NOTE on salt – if you enjoy salt, you’ll much prefer the crunchy little bits of a coarser, slower-dissolving kind in a dish like this. It adds another element & a distinctive texture to this simple dish.

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a tisket, a tasket

a tisket, a tasket,

a wee and leaky gasket…

or

how the get-away almost got away…

We still live in a construction zone. We’re into month three now of our remodel. This is the month (we believe, because we’re told) that all work will be done and our house returned to us for the remainder of the summer. This past weekend the Guinea Pig and I decided  that we’d pack up our dogs and a few clothes (from the four places they’re stored these days) and head over the mountain where we have a little vacation place. All around us are mountains there, a whole ring of them, surrounding wide meadows where horses graze. (No, they’re not our horses, but we “borrow” them to feed  our carrots and apples to and to nuzzle their noses.) On the other side of the Cascades, the sun makes an appearance at least 300 days a year (which to water-logged Portlanders like us is golden.) Aspens shimmer and quake and the sweet scent of sugar pine perfumes the air. (I am not kidding! It truly does!) We were so ready for this!

We arrive, the dogs do their happy dance to be there again. We breathe deep the air, and head inside.

Our arms filled with groceries for the long weekend, our feet step, unawares, into a pool of standing water in the kitchen.

a tisket, a tasket,

a wee and leaky gasket

Turns out that a simple little gasket that connects (I don’t know) 2 things that ought to stay connected had given way, and for two months (or longer) sprayed beneath our sink. Cabinets had swollen, counters had shifted and mold had set up house. Did we I cry? Did we he curse? No. Oddly enough. But the collective sigh was deep and long, and our spirits sank.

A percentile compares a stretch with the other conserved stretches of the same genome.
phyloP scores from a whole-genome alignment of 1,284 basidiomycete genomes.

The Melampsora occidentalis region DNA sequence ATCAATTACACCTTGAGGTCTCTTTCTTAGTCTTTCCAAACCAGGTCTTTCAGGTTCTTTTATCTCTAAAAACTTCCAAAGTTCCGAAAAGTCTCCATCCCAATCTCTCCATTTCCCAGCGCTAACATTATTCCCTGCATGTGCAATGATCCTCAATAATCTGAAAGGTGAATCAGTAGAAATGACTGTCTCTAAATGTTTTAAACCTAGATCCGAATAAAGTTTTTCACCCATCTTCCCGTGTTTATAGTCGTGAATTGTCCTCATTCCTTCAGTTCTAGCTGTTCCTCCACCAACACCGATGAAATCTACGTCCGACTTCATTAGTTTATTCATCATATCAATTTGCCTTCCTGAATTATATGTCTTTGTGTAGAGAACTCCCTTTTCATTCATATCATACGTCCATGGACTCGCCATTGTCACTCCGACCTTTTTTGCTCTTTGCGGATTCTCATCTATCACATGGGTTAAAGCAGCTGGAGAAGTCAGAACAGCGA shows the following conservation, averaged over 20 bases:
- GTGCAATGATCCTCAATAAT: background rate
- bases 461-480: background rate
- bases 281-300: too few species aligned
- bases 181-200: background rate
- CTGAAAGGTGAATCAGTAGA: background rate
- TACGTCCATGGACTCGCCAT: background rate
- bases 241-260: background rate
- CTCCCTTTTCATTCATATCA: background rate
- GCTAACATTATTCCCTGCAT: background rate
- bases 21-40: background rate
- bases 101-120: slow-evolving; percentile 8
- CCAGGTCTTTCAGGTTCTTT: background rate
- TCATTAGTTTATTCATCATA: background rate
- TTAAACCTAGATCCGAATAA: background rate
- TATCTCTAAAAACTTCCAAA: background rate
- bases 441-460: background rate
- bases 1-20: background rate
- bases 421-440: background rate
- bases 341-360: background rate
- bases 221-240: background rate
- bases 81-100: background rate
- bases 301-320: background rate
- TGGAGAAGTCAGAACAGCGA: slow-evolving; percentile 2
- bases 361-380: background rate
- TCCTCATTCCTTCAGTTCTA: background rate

And then we got busy.

We called a plumber. We called our insurance company. We called a restoration contractor. We cut short our get-away and returned to the construction zone for some sorely needed R & R. Funny how quickly one’s perspectives can change.

~ ~ ~

I grew up spending a good (blessedly good!) part of my summers on my grandfather’s farm. Big Papa had a dairy, prize Brahma bull, guinea hens, chickens, shetland ponies, and a few horses. One beautiful painted pony, Billy, was mine. (I think Billy might have been my first true love.) I grew up roaming freely amidst milking barns, silos, tack rooms, hay lofts, tractors and the smells and sounds of farm animals. They are like heaven to me still.

Big Papa’s no longer with us, and we no longer have his farm to retreat to. But  farm is so much a part of the fibers I’m woven from that when I “lose” my way, all I have to do to find “home” again is go where the farms are.

Yesterday I grabbed my camera for a day’s outing outside Hood River in the Columbia River Gorge…wind-surfing capital of North America. That’s not why I go. Climb just outside town though, towards Mount Hood, along the cold and rushing Hood River,  and you’ll encounter countryside that looks like Alpine foothills, dotted with farms, old barns and fruit orchards. Apples, pears, cherries. And stacks of boxes where bees make honey.

When I head out on car trips like these, I’m seldom sure exactly where I’m going. But something certain pulls me along. When I climb out of the car, I’m breathing differently. My camera presses against my cheek and soon I’ve lost all sense of time. The clutter of thought evaporates. I’m like that girl again. Only this time, with a camera. (And without the skinned-up knees.)

Yesterday I met a lovely woman who grew up on this farm, Draper’s, with its cherry orchards and goats and profuse, overflowing flower beds. It’s her farm now, where she raised her three girls, and she invited me to share it. How did she know how badly I needed that? 

She knew. 🙂